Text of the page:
The Americans met the start of WWII with about a dozen Convertible Medium Tanks T4 and a handful of Medium Tanks M2. Despite this poor state of readiness, American industry made some important steps even before the war that let them make up this gap very quickly. While battles were raging in Europe, the US launched first the Medium Tank M2A1 then the Medium Tank M3 into production. Solutions worked out on these vehicles allowed the development of a new generation medium tank: the Medium Tank T6. This vehicle was standardized as the Medium Tank M4 on September 5th, 1941.
Gun in a turret
The situation only changed during the development of the Medium Tank T5, the precursor to the Medium Tank M2. This tank was quite good for its time, but was not mass produced for a number of reasons. First of all, Americans also kept an eye on the situation in Europe and made proper conclusions. Second, the tank was built at Rock Island Arsenal, a factory intended to build artillery. It was simply not suited for building even the 17.3 ton Medium Tank M2, let alone the 18.7 ton M2A1.
|The first experience in building a fully cast turret platform and engine deck. Areas where bolts were to be installed can be seen. This is a feature inherited from the SOMUA S 35.
A decision to build a tank factory in Detroit was made in mid-June of 1940. However, the Medium Tank M2A1 did not remain a priority product for long. The Ordnance Committee developed requirements for a new medium tank with a 75 mm gun on June 13th, 1940. The tank was based on the M2A1 chassis, but this time the weapon was not fitted in a rotating turret. American industry was not ready for such a task, in part due to the cutting equipment required to make the turret ring. The largest turret ring they could provide was a 1380 mm wide. As a result, the Medium Tank M3 accepted into service on July 11th was in many ways a compromise. This tank was standardized before it was ever built in metal since the task was urgent and the army was in desperate need of medium tanks. The 75 mm M2 gun was located in a sponson on the right side of the hull. The tank's turret mounted a 37 mm M5 gun. Despite this strange design, the M3 was not a bad tank. It was quite an adequate vehicle for its time, especially if you compare it to what the British were building.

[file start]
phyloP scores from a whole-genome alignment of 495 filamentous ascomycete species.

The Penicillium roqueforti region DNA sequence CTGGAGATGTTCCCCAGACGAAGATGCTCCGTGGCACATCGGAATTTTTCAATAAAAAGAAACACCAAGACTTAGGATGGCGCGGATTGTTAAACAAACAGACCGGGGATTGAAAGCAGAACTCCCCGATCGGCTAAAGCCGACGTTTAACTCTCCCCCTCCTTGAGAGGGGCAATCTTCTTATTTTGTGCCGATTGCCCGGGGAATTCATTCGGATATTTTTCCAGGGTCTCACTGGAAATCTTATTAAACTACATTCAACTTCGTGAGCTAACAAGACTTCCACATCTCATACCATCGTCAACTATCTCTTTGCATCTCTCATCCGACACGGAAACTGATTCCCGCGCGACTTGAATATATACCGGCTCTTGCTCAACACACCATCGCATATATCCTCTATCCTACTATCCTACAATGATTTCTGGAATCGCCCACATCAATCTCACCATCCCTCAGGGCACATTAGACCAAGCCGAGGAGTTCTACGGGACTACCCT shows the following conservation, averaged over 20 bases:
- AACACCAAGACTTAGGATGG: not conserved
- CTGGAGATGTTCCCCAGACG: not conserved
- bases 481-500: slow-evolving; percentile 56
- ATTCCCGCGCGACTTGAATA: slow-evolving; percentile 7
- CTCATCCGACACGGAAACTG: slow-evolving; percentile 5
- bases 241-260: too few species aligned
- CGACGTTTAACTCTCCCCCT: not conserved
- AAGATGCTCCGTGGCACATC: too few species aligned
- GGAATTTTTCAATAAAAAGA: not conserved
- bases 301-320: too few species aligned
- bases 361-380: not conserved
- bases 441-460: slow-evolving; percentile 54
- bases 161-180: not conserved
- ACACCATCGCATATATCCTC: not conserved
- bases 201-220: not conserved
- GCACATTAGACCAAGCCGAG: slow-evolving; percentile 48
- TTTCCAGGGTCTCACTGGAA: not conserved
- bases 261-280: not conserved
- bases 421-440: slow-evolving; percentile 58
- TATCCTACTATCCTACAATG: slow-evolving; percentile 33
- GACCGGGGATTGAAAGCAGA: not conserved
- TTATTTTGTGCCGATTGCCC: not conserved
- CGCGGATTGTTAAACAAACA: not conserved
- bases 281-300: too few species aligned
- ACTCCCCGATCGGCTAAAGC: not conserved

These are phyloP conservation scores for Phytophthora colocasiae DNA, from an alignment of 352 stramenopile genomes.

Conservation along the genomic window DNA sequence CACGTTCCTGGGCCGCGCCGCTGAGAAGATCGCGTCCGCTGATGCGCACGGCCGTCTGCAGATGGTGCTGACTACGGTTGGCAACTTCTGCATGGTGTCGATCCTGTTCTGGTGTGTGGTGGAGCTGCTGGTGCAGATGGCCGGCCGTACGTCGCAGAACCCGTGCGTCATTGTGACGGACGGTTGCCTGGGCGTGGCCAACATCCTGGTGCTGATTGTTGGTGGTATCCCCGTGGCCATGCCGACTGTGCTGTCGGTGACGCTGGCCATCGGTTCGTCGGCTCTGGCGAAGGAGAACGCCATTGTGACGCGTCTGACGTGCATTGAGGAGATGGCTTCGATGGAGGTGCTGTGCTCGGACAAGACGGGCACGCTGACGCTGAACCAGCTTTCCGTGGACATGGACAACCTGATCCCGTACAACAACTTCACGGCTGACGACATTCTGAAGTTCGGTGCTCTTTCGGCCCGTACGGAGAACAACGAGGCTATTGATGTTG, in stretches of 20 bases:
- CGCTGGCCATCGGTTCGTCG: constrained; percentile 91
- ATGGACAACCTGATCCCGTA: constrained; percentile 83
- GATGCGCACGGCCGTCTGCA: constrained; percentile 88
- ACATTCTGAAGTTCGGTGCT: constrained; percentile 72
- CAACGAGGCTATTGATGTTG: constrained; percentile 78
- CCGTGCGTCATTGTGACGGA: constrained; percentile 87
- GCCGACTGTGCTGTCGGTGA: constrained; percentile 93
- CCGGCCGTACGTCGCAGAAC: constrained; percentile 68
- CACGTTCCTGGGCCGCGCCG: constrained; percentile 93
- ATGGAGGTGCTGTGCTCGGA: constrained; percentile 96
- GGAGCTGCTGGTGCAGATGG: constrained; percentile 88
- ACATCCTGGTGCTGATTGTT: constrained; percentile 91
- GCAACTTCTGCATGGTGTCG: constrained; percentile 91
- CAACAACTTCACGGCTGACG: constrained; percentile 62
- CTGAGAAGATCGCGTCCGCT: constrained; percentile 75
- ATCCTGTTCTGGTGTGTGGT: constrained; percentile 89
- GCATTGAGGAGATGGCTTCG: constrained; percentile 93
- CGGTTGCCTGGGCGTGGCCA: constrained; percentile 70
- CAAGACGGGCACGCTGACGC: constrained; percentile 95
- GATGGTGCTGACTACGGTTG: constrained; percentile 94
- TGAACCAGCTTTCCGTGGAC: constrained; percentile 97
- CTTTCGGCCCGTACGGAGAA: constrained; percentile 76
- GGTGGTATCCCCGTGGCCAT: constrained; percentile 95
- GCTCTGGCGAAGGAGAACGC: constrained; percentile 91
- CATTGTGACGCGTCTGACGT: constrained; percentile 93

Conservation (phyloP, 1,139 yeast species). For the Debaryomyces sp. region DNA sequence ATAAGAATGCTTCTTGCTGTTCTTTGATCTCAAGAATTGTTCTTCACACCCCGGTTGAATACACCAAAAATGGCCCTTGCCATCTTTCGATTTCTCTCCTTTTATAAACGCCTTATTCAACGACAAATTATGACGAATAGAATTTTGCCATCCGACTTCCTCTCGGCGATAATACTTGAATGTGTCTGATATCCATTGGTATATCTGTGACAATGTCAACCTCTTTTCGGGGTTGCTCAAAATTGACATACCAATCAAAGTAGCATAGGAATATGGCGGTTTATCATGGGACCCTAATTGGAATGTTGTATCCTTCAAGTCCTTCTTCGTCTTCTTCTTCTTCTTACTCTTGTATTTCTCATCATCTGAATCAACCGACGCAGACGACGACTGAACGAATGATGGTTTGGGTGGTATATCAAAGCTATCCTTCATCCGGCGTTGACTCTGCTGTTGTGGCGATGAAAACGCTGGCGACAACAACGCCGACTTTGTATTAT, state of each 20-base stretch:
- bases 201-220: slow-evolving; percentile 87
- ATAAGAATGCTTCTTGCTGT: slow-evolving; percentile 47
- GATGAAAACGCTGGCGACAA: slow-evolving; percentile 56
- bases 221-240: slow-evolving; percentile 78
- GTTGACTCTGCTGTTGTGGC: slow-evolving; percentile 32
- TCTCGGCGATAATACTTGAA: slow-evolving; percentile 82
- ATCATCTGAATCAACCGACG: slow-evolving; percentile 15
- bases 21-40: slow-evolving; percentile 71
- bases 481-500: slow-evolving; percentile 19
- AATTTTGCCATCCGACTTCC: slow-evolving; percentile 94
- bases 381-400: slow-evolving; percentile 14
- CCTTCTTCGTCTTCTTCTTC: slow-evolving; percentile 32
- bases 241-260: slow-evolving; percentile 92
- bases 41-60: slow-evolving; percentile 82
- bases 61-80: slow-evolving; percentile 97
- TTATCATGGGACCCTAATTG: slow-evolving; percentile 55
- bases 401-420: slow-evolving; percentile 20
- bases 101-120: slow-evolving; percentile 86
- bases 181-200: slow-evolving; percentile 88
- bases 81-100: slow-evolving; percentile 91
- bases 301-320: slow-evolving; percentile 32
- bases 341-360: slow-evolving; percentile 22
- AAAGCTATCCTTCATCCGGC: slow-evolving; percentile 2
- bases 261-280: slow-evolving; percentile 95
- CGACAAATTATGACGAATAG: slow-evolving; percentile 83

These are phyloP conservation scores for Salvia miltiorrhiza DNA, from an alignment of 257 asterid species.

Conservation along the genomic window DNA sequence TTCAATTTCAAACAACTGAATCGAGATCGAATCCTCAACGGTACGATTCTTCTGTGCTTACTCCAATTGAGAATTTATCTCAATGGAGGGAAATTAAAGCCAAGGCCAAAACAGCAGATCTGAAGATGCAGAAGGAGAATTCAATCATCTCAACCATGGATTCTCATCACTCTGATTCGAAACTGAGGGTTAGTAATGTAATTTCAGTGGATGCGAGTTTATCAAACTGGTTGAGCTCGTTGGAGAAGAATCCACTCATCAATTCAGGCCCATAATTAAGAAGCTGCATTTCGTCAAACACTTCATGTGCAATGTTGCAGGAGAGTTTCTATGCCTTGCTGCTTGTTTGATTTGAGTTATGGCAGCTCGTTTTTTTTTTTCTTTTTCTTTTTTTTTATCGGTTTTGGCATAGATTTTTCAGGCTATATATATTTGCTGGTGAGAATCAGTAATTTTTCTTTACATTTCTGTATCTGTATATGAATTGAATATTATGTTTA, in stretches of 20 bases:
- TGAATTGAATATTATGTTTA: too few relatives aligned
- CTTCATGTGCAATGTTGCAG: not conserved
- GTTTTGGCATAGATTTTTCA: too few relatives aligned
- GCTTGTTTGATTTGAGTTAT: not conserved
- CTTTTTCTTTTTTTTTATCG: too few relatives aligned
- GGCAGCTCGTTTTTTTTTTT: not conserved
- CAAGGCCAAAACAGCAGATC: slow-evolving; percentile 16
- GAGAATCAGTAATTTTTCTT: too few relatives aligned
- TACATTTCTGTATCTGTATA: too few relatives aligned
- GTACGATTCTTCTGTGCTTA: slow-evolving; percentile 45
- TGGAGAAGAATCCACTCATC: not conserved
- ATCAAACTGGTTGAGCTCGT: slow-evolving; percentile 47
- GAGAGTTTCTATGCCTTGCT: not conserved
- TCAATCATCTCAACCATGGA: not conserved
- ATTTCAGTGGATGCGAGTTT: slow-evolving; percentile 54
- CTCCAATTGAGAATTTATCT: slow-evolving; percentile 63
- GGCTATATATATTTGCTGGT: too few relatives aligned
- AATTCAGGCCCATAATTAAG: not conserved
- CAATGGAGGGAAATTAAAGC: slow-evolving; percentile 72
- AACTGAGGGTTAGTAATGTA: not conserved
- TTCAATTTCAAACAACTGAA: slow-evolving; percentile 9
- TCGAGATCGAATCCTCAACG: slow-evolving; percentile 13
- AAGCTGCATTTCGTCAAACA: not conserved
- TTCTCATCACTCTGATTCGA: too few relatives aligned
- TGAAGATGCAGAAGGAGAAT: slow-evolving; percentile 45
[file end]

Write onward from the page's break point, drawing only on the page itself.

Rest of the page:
|The final design for a cast upper hull. The influence of the Ram tank can be seen. The same overall concept was used for the Medium Tank T6.
|A full scale model of the future Medium Tank T6. This model shows an exotic set of armaments: coaxial 75 and 37 mm guns.
|The final mockup. Work on the real thing began in May of 1941.
|This model used the M3 gun, but the prototype had the shorter M2. No other option was available.
|The Medium Tank T6 was built with a cast hull, but Rock Island Arsenal also prepared a welded design.
|The bottom part of the hull was unchanged compared to the Medium Tank M3.
|Chassis of the Medium Tank T6 in the process of assembly. The driver's seat allowed him to look out of his hatch while driving.
|The driver had two vision devices: a direct vision slit and a periscope.
|The assistant driver's station. The SCR 506 radio to his right partially covered the evacuation hatch.
|The experimental prototype only had a hatch for the driver.
|Turret of the Medium Tank M4A1. The T6 had a nearly identical one. The turret basket greatly hampered access to the driver's compartment.
|SCR 508 radio in the turret bustle.
|The cast upper hull.
|The Medium Tank T6 was shown at the Aberdeen Proving Grounds like this on September 3rd, 1941.
|The tank changed by mid-September. The commander's cupola disappeared and a counterweight was added to the gun.
|The rear of the experimental vehicle was identical to the model.
|Mobility trials continue, fall 1941.
|Medium Tank T6 in February of 1942. Instead of the M2 gun it now had the M3 with a longer barrel.
|Medium Tank T6 at the end of its life, 1947.